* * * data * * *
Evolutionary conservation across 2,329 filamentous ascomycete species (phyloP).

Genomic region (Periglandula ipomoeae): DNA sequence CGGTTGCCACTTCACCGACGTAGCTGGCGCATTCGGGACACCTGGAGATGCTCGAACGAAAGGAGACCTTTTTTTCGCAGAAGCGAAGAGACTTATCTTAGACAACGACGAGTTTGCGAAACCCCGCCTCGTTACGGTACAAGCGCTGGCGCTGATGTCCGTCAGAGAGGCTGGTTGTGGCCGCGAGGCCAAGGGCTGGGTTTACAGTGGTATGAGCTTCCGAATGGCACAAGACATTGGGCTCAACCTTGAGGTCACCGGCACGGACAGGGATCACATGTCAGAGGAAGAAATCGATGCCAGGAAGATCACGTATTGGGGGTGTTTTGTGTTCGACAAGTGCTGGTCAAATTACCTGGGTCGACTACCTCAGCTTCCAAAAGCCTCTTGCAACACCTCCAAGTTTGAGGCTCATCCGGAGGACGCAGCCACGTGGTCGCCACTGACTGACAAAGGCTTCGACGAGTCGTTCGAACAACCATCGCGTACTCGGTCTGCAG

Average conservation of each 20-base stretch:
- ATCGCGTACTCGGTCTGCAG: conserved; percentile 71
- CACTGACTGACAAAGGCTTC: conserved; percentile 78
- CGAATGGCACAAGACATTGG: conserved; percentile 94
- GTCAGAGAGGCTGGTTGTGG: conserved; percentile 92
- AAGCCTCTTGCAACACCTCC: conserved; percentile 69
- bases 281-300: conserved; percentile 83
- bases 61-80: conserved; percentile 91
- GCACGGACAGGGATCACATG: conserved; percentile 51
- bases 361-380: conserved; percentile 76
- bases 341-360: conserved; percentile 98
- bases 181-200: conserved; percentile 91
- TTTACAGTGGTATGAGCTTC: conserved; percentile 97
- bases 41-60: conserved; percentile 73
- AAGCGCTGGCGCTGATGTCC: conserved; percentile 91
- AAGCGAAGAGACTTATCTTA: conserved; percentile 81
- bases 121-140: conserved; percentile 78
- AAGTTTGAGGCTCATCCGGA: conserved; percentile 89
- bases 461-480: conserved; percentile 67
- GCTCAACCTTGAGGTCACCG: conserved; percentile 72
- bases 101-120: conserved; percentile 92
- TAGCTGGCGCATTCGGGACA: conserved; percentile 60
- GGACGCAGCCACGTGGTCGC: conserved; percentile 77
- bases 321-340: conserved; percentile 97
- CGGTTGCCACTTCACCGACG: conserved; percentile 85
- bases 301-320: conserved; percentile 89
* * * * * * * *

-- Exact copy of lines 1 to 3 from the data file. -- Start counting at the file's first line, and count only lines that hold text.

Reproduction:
Evolutionary conservation across 2,329 filamentous ascomycete species (phyloP).

Genomic region (Periglandula ipomoeae): DNA sequence CGGTTGCCACTTCACCGACGTAGCTGGCGCATTCGGGACACCTGGAGATGCTCGAACGAAAGGAGACCTTTTTTTCGCAGAAGCGAAGAGACTTATCTTAGACAACGACGAGTTTGCGAAACCCCGCCTCGTTACGGTACAAGCGCTGGCGCTGATGTCCGTCAGAGAGGCTGGTTGTGGCCGCGAGGCCAAGGGCTGGGTTTACAGTGGTATGAGCTTCCGAATGGCACAAGACATTGGGCTCAACCTTGAGGTCACCGGCACGGACAGGGATCACATGTCAGAGGAAGAAATCGATGCCAGGAAGATCACGTATTGGGGGTGTTTTGTGTTCGACAAGTGCTGGTCAAATTACCTGGGTCGACTACCTCAGCTTCCAAAAGCCTCTTGCAACACCTCCAAGTTTGAGGCTCATCCGGAGGACGCAGCCACGTGGTCGCCACTGACTGACAAAGGCTTCGACGAGTCGTTCGAACAACCATCGCGTACTCGGTCTGCAG

Average conservation of each 20-base stretch: